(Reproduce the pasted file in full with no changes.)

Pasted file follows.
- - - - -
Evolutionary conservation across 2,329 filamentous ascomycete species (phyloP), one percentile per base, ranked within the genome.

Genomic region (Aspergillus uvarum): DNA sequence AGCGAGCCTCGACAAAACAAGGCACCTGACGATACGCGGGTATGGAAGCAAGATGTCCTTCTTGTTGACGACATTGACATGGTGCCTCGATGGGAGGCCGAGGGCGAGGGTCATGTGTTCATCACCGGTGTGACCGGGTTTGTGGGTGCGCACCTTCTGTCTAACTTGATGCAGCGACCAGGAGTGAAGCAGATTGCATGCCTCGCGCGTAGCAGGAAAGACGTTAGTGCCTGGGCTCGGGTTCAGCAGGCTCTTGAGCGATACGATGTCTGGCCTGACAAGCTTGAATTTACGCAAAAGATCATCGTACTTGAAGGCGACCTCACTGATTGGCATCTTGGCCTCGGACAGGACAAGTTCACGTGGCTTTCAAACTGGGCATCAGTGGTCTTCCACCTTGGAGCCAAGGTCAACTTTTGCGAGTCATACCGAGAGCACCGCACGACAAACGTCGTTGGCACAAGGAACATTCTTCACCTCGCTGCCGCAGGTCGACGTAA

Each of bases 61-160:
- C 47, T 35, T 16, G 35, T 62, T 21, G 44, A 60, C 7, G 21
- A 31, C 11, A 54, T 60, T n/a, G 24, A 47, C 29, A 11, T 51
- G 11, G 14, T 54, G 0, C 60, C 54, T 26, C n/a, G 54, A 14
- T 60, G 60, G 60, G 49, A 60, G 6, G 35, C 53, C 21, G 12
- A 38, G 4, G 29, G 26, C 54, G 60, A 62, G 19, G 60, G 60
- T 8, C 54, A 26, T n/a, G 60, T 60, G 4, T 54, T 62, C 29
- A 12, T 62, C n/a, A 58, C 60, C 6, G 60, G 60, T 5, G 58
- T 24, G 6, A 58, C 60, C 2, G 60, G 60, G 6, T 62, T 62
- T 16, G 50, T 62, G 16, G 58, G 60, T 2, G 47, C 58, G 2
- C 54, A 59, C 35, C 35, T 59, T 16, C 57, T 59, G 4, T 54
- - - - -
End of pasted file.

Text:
Evolutionary conservation across 2,329 filamentous ascomycete species (phyloP), one percentile per base, ranked within the genome.

Genomic region (Aspergillus uvarum): DNA sequence AGCGAGCCTCGACAAAACAAGGCACCTGACGATACGCGGGTATGGAAGCAAGATGTCCTTCTTGTTGACGACATTGACATGGTGCCTCGATGGGAGGCCGAGGGCGAGGGTCATGTGTTCATCACCGGTGTGACCGGGTTTGTGGGTGCGCACCTTCTGTCTAACTTGATGCAGCGACCAGGAGTGAAGCAGATTGCATGCCTCGCGCGTAGCAGGAAAGACGTTAGTGCCTGGGCTCGGGTTCAGCAGGCTCTTGAGCGATACGATGTCTGGCCTGACAAGCTTGAATTTACGCAAAAGATCATCGTACTTGAAGGCGACCTCACTGATTGGCATCTTGGCCTCGGACAGGACAAGTTCACGTGGCTTTCAAACTGGGCATCAGTGGTCTTCCACCTTGGAGCCAAGGTCAACTTTTGCGAGTCATACCGAGAGCACCGCACGACAAACGTCGTTGGCACAAGGAACATTCTTCACCTCGCTGCCGCAGGTCGACGTAA

Each of bases 61-160:
- C 47, T 35, T 16, G 35, T 62, T 21, G 44, A 60, C 7, G 21
- A 31, C 11, A 54, T 60, T n/a, G 24, A 47, C 29, A 11, T 51
- G 11, G 14, T 54, G 0, C 60, C 54, T 26, C n/a, G 54, A 14
- T 60, G 60, G 60, G 49, A 60, G 6, G 35, C 53, C 21, G 12
- A 38, G 4, G 29, G 26, C 54, G 60, A 62, G 19, G 60, G 60
- T 8, C 54, A 26, T n/a, G 60, T 60, G 4, T 54, T 62, C 29
- A 12, T 62, C n/a, A 58, C 60, C 6, G 60, G 60, T 5, G 58
- T 24, G 6, A 58, C 60, C 2, G 60, G 60, G 6, T 62, T 62
- T 16, G 50, T 62, G 16, G 58, G 60, T 2, G 47, C 58, G 2
- C 54, A 59, C 35, C 35, T 59, T 16, C 57, T 59, G 4, T 54